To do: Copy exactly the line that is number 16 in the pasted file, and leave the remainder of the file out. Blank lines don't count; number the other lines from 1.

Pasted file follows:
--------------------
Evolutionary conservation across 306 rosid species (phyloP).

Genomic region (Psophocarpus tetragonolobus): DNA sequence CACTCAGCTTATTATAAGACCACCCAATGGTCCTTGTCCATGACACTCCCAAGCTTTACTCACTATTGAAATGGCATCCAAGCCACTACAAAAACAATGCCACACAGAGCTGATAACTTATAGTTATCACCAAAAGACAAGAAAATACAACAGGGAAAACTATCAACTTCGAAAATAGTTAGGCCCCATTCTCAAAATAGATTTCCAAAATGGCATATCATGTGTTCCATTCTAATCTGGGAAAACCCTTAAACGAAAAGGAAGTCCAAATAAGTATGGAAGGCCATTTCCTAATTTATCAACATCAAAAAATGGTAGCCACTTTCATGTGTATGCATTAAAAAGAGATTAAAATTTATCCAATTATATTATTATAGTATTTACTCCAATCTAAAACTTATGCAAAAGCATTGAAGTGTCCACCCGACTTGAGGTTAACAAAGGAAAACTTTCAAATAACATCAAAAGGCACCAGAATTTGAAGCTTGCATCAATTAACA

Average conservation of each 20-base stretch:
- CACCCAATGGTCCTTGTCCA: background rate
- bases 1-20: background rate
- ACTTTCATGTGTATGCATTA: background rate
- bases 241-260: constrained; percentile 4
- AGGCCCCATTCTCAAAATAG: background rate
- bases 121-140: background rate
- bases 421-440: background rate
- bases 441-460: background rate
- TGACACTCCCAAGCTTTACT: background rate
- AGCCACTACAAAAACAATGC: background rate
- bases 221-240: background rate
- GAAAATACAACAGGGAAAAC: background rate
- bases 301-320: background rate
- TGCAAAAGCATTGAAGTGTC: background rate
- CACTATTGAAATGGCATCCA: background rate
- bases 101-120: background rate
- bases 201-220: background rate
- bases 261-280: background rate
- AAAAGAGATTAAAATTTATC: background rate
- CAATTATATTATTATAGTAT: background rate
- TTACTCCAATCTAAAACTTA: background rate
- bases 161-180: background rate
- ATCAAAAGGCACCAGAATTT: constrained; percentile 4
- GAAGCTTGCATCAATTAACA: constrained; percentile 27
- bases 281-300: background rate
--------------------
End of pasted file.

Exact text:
- bases 301-320: background rate